Brushing back his long black hair, Ashim huddled by the turf and dung fire, its fetid smoke wafted up into the darkening night. “Please tell of the horsemen, Sahi Yelim, tell me the tales of the Joined Riders,” requested the Sarcosan youth as his shining eyes peered up over the wizened old man’s shoulder and stared at the skies above as the glittering lights of night began to reveal themselves. The old man did not reply at first, instead he began to tap the fire with his staff throwing up a shower of sparks. Then in a deep and sonorous voice that belied his wrinkled features, he growled lowly “Behold!” as his left arm shot out pointing at a collection of closely grouped stars. Over the smoky campfire, Yelim told his tale.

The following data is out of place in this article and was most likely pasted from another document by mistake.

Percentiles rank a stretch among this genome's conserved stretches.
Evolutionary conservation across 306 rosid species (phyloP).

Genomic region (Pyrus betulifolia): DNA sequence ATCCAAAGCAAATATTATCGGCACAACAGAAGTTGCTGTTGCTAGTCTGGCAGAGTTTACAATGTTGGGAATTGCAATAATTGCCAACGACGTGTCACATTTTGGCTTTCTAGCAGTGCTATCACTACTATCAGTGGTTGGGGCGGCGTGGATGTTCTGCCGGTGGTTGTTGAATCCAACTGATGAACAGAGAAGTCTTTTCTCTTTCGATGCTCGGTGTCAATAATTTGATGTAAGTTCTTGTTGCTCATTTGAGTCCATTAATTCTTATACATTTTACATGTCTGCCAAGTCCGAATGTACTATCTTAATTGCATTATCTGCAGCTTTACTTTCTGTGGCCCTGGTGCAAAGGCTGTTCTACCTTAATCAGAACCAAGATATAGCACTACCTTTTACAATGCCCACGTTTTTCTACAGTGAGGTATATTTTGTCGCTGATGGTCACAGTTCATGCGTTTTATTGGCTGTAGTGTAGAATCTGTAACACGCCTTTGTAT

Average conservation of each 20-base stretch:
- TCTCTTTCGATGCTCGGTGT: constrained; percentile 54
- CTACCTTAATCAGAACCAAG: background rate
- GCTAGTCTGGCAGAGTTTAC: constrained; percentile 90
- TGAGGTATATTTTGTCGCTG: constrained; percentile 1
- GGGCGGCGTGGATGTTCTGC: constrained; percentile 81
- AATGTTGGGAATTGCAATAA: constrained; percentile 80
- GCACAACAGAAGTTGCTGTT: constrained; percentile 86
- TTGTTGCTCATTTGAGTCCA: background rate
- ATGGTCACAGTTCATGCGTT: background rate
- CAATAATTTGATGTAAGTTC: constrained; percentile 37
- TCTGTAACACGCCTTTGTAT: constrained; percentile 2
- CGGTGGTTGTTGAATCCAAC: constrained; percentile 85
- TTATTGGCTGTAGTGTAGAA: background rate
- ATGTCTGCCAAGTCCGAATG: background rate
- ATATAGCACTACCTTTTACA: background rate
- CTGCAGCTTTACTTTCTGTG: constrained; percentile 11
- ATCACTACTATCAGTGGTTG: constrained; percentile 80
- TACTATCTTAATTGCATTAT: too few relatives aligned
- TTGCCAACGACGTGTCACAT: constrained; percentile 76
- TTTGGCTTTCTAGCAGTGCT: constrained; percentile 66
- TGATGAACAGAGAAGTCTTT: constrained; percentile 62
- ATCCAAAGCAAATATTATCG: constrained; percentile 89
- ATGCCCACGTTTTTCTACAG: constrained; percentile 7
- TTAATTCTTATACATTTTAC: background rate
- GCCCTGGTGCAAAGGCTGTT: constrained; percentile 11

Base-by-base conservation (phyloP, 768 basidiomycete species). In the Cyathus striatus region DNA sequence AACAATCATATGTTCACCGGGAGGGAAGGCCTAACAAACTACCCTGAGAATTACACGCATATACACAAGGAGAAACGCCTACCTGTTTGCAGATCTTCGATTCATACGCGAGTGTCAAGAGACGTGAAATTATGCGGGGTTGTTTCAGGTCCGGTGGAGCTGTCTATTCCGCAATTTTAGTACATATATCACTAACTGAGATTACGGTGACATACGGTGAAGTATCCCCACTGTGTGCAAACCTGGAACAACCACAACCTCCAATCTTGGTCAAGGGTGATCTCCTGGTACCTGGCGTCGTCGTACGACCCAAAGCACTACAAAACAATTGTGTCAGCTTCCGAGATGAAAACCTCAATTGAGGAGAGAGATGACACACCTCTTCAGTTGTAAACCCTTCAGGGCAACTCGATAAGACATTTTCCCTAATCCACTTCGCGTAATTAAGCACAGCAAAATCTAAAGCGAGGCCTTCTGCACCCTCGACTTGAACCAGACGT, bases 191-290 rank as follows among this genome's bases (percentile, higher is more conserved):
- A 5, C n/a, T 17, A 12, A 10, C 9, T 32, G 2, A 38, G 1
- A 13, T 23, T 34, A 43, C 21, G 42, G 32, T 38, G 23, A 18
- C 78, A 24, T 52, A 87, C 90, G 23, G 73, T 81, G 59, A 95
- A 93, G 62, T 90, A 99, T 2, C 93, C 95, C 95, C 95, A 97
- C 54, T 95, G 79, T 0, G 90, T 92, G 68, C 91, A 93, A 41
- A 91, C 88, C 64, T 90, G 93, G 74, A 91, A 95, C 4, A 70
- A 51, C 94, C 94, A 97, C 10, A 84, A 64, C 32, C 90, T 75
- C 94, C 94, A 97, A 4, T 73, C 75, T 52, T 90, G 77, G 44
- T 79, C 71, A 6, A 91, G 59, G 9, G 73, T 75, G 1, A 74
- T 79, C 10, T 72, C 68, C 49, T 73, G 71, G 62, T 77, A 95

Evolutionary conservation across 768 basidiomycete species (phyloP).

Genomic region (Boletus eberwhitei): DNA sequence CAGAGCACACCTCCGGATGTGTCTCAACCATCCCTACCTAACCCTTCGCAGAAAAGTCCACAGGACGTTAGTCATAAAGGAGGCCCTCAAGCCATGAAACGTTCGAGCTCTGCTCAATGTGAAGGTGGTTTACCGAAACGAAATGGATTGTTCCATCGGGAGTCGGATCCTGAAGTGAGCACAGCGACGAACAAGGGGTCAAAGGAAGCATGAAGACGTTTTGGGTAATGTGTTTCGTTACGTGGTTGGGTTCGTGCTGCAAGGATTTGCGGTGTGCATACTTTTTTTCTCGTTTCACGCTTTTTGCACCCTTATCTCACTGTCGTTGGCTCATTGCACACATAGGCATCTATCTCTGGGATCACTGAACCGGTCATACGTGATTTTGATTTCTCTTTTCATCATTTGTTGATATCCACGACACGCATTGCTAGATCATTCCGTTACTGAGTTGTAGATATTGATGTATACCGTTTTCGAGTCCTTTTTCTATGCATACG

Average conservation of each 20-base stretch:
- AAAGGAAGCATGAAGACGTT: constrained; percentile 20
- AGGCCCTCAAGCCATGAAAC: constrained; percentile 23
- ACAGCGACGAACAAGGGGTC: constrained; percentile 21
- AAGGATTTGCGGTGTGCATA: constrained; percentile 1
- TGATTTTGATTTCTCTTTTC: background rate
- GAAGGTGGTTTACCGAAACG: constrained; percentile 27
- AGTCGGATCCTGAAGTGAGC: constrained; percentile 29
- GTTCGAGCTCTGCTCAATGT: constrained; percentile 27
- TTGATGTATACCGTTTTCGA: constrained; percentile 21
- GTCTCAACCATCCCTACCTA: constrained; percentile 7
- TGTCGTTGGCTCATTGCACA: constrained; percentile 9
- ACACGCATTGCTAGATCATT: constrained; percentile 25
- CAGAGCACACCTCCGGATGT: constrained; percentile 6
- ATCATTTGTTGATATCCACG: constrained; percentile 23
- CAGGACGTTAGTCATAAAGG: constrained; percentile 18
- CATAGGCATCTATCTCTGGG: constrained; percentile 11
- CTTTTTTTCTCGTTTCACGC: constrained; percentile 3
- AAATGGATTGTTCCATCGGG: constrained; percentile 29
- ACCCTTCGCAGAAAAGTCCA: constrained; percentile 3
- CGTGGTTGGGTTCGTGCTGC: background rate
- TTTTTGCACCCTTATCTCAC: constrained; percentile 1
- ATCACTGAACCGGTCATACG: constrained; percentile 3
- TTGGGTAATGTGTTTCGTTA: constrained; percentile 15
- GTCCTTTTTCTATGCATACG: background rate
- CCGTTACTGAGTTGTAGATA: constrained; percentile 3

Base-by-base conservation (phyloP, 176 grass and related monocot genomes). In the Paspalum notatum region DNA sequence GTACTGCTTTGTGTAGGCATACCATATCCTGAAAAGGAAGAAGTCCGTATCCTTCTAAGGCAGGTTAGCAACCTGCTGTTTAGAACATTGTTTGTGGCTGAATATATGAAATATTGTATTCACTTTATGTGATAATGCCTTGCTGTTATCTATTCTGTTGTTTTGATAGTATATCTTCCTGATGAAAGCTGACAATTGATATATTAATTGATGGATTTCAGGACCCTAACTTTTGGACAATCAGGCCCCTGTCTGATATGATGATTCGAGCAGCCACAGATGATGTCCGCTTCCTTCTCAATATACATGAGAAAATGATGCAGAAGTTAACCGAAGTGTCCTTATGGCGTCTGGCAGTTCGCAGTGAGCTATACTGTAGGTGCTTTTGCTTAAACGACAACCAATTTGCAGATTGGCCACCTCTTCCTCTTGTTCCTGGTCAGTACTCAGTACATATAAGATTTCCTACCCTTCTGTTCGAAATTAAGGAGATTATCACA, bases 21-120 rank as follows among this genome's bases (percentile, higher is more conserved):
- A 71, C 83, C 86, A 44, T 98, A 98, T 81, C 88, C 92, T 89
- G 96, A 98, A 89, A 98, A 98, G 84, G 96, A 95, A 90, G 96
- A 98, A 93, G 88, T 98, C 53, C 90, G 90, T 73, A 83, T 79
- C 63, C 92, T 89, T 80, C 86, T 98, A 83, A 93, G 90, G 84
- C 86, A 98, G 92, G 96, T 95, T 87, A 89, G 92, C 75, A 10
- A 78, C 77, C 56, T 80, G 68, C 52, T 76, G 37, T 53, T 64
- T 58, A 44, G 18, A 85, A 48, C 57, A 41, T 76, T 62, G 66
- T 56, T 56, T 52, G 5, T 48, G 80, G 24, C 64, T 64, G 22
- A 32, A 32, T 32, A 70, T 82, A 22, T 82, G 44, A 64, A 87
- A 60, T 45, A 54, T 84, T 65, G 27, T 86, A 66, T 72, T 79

Many Sarcosan believe the Horse Plains of Erenland first obtained its name from their herds of horses that race to and fro across the level earth; but like much of Eredane there is oftentimes a foundation to a name with its own troubled history. Many believe that the stories of centaurs are purely the stuff of the Sahi as they relate the stories now etched in the heavens—stories of noble riders joined to their steeds which dot the starry skies. Occasionally one may find strange paintings of horsed men upon cave walls that seem to speak of a time lost to antiquity, but in these broken times such discoveries are quickly forgotten in the on-going struggle for survival.